Readers of “Where Am I Wearing?” will no doubt recognize this story about my visit to a blue jean factory in Cambodia. Of course, the book wasn’t accompanied with an over abundance of hand gestures. Enjoy!
Do you know where Lesotho is? I’ll be honest, I don’t.
I do know that it’s in Africa. I look it up on Google Maps every time I wear my favorite corduroy pants that were made there. But I just can’t seem to commit to memory where in Africa Lesotho is.
“Lesotho” doesn’t seem like a real name of a country to me, but more of an assassin’s name in the StarWars. Each time I try to remember where exactly Lesotho is, I start imagining what the assassin would look like: how far his eyes are apart; the type of laser gun he favors; and other such nonsense. I picture the assassin wearing my brown cords blasting princesses and Jedi into smithereens.
The other day I was driving through Farmland, Indiana. It was rush hour somewhere, but not in Farmland that day…or ever.
The town has a population of 1,340 plus one guy who looked a little out of place. He was doing the strut where one arm swings and the other holds the waist of his pants to keep them from falling below his knees.
“I wonder where his underwear were made,” I thought, because that’s how much of a problem I have.
I’m not against the baggy-pants look, but Farmland is the kind of place where keeping your pants up is such a priority that suspenders are often employed; fashion be damned. So it’s no surprise that my next thought was, “That boy needs a belt.”
I’m haunted by garment workers. When I put on a shirt I see faces and families. Today I’m wearing a shirt Made in Honduras, which makes me think of a fella I met outside of a factory near San Pedro Sula.
This week I’d like to step out of the way and let pictures from my global quest to meet the people who made my clothes speak for themselves.
Where are you wearing today? Join the discussion on Twitter….
Today, like every day, I’m wearing glasses. They were made in Italy and I just made a horrible discovery: they are Dolce & Gabbana glasses.
That’s not “horrible” you’re probably thinking to yourself.
Obviously you don’t subscribe to Esquire Magazine.
Anytime I see D&G on a shirt or handbag my mind is flooded with the image that greets me each month I crack open a new Esquire. There’s this fella, who also looks like he was made in Italy, floating in what appears to be a life raft, but he looks too busy casually flexing his abs to be concerned about his life, so maybe it’s just a raft. Anyhow, he’s sweaty and is wearing a white Speedo (he definitely must be Italian). The Speedo has two strings with tiny metal…
When you write a book about following the tags on your clothes around the world you get a lot of questions. The most common is “Why?” which acts as a constant reminder that there is a fine line between first-time author and crazy.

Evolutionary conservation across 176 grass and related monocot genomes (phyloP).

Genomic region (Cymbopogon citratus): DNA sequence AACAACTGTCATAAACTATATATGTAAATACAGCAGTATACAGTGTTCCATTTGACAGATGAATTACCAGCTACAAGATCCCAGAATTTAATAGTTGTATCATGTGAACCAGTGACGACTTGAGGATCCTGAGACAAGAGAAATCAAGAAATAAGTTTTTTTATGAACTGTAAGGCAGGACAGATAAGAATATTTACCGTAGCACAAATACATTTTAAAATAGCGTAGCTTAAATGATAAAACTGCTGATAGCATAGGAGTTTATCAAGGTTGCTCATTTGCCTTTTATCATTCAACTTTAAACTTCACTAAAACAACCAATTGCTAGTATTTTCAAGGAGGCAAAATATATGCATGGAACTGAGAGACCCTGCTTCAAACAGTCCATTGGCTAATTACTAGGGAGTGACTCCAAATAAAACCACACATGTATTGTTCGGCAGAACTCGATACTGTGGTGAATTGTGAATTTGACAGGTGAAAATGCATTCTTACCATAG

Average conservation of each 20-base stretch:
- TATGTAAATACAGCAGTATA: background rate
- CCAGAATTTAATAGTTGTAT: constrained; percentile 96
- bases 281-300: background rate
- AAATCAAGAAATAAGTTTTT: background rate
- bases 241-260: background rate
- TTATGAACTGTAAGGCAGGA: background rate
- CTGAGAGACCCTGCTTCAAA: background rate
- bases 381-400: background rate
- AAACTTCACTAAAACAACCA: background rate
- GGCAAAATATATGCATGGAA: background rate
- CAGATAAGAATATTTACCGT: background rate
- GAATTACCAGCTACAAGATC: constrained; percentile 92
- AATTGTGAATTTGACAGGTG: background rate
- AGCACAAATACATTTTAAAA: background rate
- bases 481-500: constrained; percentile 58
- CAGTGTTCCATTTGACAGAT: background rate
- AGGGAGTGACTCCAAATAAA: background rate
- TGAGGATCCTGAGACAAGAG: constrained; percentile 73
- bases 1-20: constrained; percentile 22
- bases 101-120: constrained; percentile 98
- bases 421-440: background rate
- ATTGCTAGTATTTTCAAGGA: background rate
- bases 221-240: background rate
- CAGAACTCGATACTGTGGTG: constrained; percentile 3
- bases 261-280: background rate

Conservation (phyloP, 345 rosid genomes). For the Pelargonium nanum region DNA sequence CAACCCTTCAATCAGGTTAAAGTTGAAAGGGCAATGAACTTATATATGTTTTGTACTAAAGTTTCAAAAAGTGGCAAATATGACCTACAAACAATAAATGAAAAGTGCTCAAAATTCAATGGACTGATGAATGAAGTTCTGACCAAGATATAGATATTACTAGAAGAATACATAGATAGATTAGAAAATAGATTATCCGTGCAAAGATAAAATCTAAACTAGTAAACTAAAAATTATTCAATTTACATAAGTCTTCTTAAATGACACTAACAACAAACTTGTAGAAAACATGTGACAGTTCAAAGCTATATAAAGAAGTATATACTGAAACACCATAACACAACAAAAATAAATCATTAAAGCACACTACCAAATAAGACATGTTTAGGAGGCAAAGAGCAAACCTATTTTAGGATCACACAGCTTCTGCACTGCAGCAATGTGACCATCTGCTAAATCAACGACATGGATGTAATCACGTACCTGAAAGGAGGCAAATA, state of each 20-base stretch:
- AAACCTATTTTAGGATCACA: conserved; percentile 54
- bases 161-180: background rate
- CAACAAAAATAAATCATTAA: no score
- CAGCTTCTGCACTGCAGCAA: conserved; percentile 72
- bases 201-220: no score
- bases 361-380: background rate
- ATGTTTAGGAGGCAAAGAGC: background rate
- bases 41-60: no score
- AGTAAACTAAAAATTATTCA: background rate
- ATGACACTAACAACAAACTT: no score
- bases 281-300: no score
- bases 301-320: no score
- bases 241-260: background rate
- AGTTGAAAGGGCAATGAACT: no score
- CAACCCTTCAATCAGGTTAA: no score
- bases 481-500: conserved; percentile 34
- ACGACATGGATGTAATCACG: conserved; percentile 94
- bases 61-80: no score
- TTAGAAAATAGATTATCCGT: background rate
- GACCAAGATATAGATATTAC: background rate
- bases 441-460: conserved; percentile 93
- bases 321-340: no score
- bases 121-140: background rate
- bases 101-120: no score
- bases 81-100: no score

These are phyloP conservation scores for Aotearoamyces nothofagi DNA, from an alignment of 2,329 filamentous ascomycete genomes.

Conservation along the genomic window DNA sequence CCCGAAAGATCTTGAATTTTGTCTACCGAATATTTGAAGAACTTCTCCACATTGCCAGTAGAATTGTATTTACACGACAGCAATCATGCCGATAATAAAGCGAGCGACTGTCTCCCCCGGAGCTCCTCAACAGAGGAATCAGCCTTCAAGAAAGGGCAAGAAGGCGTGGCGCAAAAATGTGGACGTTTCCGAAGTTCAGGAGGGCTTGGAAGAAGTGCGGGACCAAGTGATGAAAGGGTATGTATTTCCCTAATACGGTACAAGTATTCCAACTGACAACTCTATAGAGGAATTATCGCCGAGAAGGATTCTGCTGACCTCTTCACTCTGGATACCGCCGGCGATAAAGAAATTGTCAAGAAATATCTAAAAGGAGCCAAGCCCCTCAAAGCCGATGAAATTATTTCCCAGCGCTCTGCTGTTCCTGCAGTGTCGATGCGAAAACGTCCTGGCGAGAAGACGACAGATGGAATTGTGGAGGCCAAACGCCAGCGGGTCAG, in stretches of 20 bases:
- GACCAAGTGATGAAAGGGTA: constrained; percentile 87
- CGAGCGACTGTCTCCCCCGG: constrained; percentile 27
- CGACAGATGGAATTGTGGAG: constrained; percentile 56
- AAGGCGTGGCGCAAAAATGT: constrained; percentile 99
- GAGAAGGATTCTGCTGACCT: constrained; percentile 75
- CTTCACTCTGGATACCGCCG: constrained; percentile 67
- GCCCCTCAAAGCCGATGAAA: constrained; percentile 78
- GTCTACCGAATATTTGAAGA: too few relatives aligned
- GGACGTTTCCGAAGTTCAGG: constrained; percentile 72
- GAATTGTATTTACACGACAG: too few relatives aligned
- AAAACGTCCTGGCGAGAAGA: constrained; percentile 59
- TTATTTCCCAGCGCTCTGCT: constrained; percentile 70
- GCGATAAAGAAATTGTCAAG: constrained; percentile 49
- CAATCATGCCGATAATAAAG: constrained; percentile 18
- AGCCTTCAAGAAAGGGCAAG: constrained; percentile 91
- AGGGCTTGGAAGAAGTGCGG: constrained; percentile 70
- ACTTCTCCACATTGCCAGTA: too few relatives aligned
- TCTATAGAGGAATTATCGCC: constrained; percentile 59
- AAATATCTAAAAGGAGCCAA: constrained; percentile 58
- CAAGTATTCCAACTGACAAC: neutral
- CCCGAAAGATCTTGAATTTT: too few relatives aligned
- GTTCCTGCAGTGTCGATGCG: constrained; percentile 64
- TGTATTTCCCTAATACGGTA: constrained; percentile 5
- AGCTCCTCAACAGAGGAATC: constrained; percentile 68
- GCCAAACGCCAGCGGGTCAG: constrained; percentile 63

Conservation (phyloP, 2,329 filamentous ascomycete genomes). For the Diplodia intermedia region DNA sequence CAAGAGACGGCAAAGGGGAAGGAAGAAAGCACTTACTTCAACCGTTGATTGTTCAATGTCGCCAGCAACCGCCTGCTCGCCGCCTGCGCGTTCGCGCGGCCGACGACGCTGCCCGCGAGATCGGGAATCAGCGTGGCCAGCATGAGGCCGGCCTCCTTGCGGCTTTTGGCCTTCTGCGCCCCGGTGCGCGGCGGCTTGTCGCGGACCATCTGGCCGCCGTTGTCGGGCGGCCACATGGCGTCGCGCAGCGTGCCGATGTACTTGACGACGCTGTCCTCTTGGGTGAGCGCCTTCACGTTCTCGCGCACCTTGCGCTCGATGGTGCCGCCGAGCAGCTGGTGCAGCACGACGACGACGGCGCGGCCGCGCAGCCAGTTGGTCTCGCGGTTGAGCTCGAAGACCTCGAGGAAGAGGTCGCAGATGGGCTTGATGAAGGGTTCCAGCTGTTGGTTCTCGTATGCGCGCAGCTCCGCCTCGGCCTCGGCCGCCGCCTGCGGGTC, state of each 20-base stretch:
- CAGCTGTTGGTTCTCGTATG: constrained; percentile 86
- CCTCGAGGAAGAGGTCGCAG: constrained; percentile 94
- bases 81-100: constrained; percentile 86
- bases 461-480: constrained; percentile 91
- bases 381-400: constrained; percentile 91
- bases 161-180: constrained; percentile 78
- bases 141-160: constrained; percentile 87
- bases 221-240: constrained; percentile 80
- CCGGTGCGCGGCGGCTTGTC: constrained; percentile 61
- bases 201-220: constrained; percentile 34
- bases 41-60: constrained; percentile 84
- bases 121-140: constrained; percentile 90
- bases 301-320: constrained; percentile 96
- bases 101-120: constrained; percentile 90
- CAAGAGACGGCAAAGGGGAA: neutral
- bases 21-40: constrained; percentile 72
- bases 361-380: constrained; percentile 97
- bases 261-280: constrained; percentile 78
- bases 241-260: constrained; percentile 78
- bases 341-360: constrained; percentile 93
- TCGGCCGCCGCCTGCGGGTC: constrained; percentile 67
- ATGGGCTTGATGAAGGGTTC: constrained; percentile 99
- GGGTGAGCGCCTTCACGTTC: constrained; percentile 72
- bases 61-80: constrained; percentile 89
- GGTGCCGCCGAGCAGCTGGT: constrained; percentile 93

At a book reading a woman asked me to check the tag on her bra. In case there are some fellas that think this might’ve been a good thing, it was not.
People continually ask me where I am wearing. I normally know. I’ve pretty much committed to memory the countries of origin of every item in my wardrobe.
I also get “Guess where my shirt was made,” as if I were a carny that guessed things about people including their age, weight, and country of origin of their…
As unemployment rises we tend to think more about work. I guess it the “absence makes the heart grow fonder” thing. Why we work? How we work? What we get out of work?
Yesterday I heard philosopher Alain de Botton talking about his new book, The Pleasure and Sorrows of Work. A lot of the discussion centered around jobs such as the person who fixes the machine that makes the part that makes the box in which the plastic bags are shipped that hold the cookies that people eat.
Ask that person what their job provides the world? What sense of accomplishment it gives them? They might not have an answer.
Industrialization and technology have separated many of us from…
At Ecko Manufacturing we do things differently, we make jeans with love.
And just look at our employees! This is manufacturing on an entirely new level. We only hire the sexiest women on the planet because as everyone knows, hot girls make great clothes. Ecko MFG supplies the world with denim of unsurpassed quality. Every pair of jeans comes to the customer from the gentle, smooth hands of a highly skilled employee, who has injected every…
Look, if $5 per day is at or above the average wage, I don’t have a problem with it. But every worker should have the right to go to their employer and say, “take this job and shove it!” When an employer confiscates passports and manages to workout relationships in which the employee owes them, that’s slavery and it needs to be stopped.
This story’s heart is in the right place, but it’s reporting is a bit thin. I would have liked to see a few more questions answered: